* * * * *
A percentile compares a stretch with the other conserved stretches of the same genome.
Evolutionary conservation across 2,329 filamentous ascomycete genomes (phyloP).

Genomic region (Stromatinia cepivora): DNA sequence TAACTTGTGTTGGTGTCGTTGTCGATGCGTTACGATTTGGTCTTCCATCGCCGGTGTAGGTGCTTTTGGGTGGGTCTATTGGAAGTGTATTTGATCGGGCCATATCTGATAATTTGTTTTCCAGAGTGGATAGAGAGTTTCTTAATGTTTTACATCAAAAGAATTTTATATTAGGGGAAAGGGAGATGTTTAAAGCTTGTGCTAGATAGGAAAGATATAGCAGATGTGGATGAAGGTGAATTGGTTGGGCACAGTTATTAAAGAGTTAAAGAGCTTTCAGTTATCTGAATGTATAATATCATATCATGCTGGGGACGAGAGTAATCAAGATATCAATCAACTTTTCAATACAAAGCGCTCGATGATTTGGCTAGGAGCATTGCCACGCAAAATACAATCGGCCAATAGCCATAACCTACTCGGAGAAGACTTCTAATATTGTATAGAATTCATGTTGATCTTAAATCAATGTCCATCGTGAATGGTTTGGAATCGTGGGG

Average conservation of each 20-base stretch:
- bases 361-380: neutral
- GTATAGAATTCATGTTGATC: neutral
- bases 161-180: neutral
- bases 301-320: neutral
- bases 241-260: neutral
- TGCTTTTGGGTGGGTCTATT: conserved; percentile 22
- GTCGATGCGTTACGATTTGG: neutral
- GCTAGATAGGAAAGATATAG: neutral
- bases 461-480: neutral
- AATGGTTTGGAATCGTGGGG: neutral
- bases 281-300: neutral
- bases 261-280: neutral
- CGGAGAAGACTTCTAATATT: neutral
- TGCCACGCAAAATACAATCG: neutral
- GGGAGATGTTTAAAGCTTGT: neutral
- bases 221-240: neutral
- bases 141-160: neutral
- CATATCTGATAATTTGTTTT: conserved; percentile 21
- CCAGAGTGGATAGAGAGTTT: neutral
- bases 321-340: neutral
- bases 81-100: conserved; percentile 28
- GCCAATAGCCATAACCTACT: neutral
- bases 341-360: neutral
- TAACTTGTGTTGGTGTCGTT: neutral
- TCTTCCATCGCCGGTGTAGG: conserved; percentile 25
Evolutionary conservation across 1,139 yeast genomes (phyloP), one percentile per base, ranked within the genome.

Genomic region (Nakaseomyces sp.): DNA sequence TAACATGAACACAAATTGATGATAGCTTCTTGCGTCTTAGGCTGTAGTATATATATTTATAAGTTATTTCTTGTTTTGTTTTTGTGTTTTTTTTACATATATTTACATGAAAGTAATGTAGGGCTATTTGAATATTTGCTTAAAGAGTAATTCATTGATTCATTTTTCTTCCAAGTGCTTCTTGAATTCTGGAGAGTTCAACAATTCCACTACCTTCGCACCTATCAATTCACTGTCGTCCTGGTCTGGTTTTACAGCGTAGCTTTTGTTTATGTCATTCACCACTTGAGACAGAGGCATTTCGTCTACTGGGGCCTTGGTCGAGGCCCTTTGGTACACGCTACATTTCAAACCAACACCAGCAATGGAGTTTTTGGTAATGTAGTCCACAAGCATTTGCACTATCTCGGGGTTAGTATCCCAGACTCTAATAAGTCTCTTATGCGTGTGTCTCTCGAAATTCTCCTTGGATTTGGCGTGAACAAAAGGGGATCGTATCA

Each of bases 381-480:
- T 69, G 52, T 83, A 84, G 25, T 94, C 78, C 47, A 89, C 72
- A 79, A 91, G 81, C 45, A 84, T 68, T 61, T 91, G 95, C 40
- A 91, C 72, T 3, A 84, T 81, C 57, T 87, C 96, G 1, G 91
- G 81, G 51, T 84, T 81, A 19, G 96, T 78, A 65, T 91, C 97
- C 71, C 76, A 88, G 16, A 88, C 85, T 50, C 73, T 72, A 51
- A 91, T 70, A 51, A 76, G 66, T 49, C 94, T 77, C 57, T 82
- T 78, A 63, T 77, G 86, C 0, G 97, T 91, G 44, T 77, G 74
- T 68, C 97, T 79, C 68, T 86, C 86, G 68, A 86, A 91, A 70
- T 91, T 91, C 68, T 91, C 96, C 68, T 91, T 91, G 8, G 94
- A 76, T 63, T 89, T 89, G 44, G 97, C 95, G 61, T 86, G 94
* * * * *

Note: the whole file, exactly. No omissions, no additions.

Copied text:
A percentile compares a stretch with the other conserved stretches of the same genome.
Evolutionary conservation across 2,329 filamentous ascomycete genomes (phyloP).

Genomic region (Stromatinia cepivora): DNA sequence TAACTTGTGTTGGTGTCGTTGTCGATGCGTTACGATTTGGTCTTCCATCGCCGGTGTAGGTGCTTTTGGGTGGGTCTATTGGAAGTGTATTTGATCGGGCCATATCTGATAATTTGTTTTCCAGAGTGGATAGAGAGTTTCTTAATGTTTTACATCAAAAGAATTTTATATTAGGGGAAAGGGAGATGTTTAAAGCTTGTGCTAGATAGGAAAGATATAGCAGATGTGGATGAAGGTGAATTGGTTGGGCACAGTTATTAAAGAGTTAAAGAGCTTTCAGTTATCTGAATGTATAATATCATATCATGCTGGGGACGAGAGTAATCAAGATATCAATCAACTTTTCAATACAAAGCGCTCGATGATTTGGCTAGGAGCATTGCCACGCAAAATACAATCGGCCAATAGCCATAACCTACTCGGAGAAGACTTCTAATATTGTATAGAATTCATGTTGATCTTAAATCAATGTCCATCGTGAATGGTTTGGAATCGTGGGG

Average conservation of each 20-base stretch:
- bases 361-380: neutral
- GTATAGAATTCATGTTGATC: neutral
- bases 161-180: neutral
- bases 301-320: neutral
- bases 241-260: neutral
- TGCTTTTGGGTGGGTCTATT: conserved; percentile 22
- GTCGATGCGTTACGATTTGG: neutral
- GCTAGATAGGAAAGATATAG: neutral
- bases 461-480: neutral
- AATGGTTTGGAATCGTGGGG: neutral
- bases 281-300: neutral
- bases 261-280: neutral
- CGGAGAAGACTTCTAATATT: neutral
- TGCCACGCAAAATACAATCG: neutral
- GGGAGATGTTTAAAGCTTGT: neutral
- bases 221-240: neutral
- bases 141-160: neutral
- CATATCTGATAATTTGTTTT: conserved; percentile 21
- CCAGAGTGGATAGAGAGTTT: neutral
- bases 321-340: neutral
- bases 81-100: conserved; percentile 28
- GCCAATAGCCATAACCTACT: neutral
- bases 341-360: neutral
- TAACTTGTGTTGGTGTCGTT: neutral
- TCTTCCATCGCCGGTGTAGG: conserved; percentile 25
Evolutionary conservation across 1,139 yeast genomes (phyloP), one percentile per base, ranked within the genome.

Genomic region (Nakaseomyces sp.): DNA sequence TAACATGAACACAAATTGATGATAGCTTCTTGCGTCTTAGGCTGTAGTATATATATTTATAAGTTATTTCTTGTTTTGTTTTTGTGTTTTTTTTACATATATTTACATGAAAGTAATGTAGGGCTATTTGAATATTTGCTTAAAGAGTAATTCATTGATTCATTTTTCTTCCAAGTGCTTCTTGAATTCTGGAGAGTTCAACAATTCCACTACCTTCGCACCTATCAATTCACTGTCGTCCTGGTCTGGTTTTACAGCGTAGCTTTTGTTTATGTCATTCACCACTTGAGACAGAGGCATTTCGTCTACTGGGGCCTTGGTCGAGGCCCTTTGGTACACGCTACATTTCAAACCAACACCAGCAATGGAGTTTTTGGTAATGTAGTCCACAAGCATTTGCACTATCTCGGGGTTAGTATCCCAGACTCTAATAAGTCTCTTATGCGTGTGTCTCTCGAAATTCTCCTTGGATTTGGCGTGAACAAAAGGGGATCGTATCA

Each of bases 381-480:
- T 69, G 52, T 83, A 84, G 25, T 94, C 78, C 47, A 89, C 72
- A 79, A 91, G 81, C 45, A 84, T 68, T 61, T 91, G 95, C 40
- A 91, C 72, T 3, A 84, T 81, C 57, T 87, C 96, G 1, G 91
- G 81, G 51, T 84, T 81, A 19, G 96, T 78, A 65, T 91, C 97
- C 71, C 76, A 88, G 16, A 88, C 85, T 50, C 73, T 72, A 51
- A 91, T 70, A 51, A 76, G 66, T 49, C 94, T 77, C 57, T 82
- T 78, A 63, T 77, G 86, C 0, G 97, T 91, G 44, T 77, G 74
- T 68, C 97, T 79, C 68, T 86, C 86, G 68, A 86, A 91, A 70
- T 91, T 91, C 68, T 91, C 96, C 68, T 91, T 91, G 8, G 94
- A 76, T 63, T 89, T 89, G 44, G 97, C 95, G 61, T 86, G 94